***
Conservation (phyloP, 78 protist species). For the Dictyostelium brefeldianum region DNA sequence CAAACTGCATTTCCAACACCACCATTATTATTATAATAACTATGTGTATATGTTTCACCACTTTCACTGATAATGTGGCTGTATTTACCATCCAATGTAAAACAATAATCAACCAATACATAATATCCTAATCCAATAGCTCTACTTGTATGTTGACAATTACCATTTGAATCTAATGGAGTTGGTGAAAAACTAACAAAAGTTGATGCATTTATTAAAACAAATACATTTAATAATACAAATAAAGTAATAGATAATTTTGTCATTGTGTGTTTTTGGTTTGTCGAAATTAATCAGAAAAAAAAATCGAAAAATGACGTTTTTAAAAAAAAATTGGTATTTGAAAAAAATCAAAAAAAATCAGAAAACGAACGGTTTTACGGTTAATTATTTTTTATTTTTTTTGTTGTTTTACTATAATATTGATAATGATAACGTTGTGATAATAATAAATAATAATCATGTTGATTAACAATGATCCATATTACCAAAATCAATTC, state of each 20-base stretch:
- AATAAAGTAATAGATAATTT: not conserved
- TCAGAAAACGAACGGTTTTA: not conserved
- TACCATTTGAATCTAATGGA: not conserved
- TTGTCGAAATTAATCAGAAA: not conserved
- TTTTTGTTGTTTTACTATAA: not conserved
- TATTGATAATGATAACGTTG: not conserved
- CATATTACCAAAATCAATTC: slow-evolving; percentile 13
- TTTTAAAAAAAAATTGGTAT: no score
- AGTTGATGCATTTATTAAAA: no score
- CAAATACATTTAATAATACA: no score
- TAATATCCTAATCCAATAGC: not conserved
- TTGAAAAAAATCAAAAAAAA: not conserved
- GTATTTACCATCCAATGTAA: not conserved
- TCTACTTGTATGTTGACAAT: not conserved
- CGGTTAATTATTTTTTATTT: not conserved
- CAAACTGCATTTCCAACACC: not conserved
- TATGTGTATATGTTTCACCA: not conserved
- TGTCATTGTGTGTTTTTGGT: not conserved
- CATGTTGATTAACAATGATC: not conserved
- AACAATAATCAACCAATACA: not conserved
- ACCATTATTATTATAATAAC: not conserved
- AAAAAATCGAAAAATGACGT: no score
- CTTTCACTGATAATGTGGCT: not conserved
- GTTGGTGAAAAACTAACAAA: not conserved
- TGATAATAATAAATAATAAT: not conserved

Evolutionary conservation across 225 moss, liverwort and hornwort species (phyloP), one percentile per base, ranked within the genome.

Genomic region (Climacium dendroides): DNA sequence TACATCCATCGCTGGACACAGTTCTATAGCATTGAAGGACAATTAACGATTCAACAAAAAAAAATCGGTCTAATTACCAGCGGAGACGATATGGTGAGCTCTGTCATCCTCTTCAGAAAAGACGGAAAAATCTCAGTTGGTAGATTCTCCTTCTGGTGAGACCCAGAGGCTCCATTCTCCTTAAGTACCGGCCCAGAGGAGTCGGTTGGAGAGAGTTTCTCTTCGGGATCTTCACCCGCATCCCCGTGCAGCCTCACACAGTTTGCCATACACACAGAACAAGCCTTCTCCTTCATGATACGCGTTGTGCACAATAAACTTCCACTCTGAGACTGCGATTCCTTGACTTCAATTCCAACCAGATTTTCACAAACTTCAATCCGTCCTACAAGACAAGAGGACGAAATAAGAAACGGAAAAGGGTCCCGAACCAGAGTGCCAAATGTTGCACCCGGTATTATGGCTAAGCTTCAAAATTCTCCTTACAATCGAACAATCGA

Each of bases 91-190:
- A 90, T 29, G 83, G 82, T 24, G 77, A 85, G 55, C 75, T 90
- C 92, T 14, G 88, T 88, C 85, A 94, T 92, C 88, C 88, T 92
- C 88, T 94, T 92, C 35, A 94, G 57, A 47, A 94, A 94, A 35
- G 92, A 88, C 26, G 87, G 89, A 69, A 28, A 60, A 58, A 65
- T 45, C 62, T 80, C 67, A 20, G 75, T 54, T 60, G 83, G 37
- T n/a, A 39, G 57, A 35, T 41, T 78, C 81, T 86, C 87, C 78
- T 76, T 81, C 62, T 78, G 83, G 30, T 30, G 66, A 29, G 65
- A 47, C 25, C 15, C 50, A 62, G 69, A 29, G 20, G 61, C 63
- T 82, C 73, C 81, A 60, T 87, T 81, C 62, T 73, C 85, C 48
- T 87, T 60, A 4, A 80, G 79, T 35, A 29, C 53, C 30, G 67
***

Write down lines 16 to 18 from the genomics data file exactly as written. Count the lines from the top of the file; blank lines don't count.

- CGGTTAATTATTTTTTATTT: not conserved
- CAAACTGCATTTCCAACACC: not conserved
- TATGTGTATATGTTTCACCA: not conserved